Sophie Barthes’s The Pod Generation has won the first award at this year’s Sundance. Since 2003, the Alfred P. Sloan Feature Film Prize has been presented to a work that “focuses on science or technology.” In The Pod Generation, Emilia Clarke and Chiwetel Ejiofor play Rachel and Alvy, a couple trying to decide whether or not to outsource Rachel’s pregnancy to the Womb Center, where fertilized eggs spend nine months in a detachable pod. The jury admires this “futuristic romantic comedy” for “its bold, visually-arresting depiction of a brave new parenthood in which AI and artificial wombs provide technological benefits at the expense of our relationship to nature and to our own humanity, and for a woman artist’s exploration of shifting gender roles dissociated from biology.”
Reviews so far have been lukewarm. Tonally, Barthes’s third feature resembles her first, Cold Souls (2009)—in which Paul Giamatti temporarily relieves himself of his burdensome soul—far more than her second, the 2014 adaptation of Madame Bovary starring Mia Wasikowska. At the Playlist, Jason Bailey finds that Barthes “has a good ear for boardroom double-speak, and a keen eye for sleek imagery and aesthetics. What she does not have is much of a story to tell.” But for Variety’s Owen Gleiberman,The Pod Generation is “an entertaining but darkly resonant movie.”
Sundance launched The Pod Generation in its noncompetitive Premieres program, which showcases new work from established names. A handful of critical favorites has emerged from Premieres, and we’ll start with Ira Sachs’s Passages, in part because there’s a news angle—MUBI has just picked up distribution rights for the U.S., the UK, Ireland, and Latin America—but mostly because Passages has already been met with some of the best reviews of any film at the festival.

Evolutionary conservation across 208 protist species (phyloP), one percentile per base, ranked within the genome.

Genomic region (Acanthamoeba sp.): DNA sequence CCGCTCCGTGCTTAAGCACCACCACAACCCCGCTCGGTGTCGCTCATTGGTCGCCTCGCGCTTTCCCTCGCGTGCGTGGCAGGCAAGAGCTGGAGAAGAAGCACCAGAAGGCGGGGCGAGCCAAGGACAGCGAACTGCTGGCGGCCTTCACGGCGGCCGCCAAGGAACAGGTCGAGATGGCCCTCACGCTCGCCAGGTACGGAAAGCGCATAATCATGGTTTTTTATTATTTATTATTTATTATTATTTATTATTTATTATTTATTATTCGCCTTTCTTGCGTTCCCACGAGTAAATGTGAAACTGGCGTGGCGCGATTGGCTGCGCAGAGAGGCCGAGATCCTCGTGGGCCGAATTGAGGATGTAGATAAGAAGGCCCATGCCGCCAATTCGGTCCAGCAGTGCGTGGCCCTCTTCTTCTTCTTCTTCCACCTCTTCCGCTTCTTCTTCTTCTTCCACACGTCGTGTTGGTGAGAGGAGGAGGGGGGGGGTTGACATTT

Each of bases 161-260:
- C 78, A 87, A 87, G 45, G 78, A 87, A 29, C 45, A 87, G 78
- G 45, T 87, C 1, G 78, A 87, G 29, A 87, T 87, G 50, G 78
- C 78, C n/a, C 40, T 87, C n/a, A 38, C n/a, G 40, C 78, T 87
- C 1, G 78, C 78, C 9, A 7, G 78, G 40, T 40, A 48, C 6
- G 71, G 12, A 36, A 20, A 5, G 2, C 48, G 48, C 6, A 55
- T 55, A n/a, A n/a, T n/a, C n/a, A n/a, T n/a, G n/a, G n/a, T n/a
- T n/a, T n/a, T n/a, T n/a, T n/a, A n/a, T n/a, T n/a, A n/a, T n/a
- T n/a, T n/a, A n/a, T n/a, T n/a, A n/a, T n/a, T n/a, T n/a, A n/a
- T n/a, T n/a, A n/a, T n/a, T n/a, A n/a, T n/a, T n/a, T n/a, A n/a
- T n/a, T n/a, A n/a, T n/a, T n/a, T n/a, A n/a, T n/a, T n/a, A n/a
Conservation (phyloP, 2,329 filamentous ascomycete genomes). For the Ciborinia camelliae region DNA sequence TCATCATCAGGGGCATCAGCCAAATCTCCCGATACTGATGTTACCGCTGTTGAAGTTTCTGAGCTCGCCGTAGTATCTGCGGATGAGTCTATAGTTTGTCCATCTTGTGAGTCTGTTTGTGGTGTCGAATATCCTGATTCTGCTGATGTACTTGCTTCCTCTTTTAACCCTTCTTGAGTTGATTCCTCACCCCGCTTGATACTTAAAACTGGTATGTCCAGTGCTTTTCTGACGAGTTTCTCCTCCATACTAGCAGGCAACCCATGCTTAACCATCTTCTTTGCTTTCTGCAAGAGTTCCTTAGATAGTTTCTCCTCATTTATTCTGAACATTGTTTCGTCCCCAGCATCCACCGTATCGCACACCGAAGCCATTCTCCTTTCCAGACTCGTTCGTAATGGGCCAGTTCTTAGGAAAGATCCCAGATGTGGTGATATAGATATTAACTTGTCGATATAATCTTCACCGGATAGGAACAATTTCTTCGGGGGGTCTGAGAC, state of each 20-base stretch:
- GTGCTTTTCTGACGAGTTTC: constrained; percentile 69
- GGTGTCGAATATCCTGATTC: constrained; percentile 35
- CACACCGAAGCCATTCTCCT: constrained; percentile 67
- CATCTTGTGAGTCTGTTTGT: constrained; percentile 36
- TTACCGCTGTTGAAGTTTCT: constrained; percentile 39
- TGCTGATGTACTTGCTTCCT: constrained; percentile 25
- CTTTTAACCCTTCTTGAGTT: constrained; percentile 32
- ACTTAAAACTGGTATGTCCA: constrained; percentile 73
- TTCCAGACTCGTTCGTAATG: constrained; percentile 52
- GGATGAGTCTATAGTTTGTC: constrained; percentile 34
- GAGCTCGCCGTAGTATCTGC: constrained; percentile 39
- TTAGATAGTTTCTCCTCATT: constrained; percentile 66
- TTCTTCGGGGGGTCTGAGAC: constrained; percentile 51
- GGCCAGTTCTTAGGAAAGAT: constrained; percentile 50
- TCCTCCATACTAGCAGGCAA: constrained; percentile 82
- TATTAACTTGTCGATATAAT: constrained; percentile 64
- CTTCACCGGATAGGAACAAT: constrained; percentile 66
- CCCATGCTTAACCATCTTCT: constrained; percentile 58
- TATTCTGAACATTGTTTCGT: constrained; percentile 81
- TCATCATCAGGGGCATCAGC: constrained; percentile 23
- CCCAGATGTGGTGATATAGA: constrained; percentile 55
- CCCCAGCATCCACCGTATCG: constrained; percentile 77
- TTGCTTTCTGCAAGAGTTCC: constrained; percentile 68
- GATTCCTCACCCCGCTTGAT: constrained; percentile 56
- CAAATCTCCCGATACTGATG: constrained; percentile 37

Franz Rogowski plays Tomas, a manipulative and self-centered German filmmaker whose character, some suspect, may have been inspired by Rainer Werner Fassbinder. But Rogowski (Undine,Great Freedom) is his own creature, and for Little White Lies’ David Jenkins, “there’s not a second he’s on screen where, in good conscience, you’d be able to tear your eyes away from his endlessly expressive face and body.” Tomas is “a ball of contradictions: explosively mellow; a hot, spectrum-traversing presence who, in this instance, constantly skirts the precipice of making a decision that’s likely going to ruin someone else’s life.”
At a wrap party in Paris, Tomas finds himself on the dance floor—and eventually, in bed—with Agathe (Adèle Exarchopoulos). When he excitedly reports his fling to Martin (Ben Whishaw), his British husband simply carries on making tea and tells Tomas that they’ll discuss all this later. “Aside from the classic id-ego-superego makeup,” writes Charles Bramesco at the Playlist, “the abrasive dynamic between Tomas, Agathe, and Martin also suggests an American’s view of archetypal intra-European tensions: the bratty German club kid, the sensual and existentially searching French mademoiselle, the Briton polite to the point of repression.”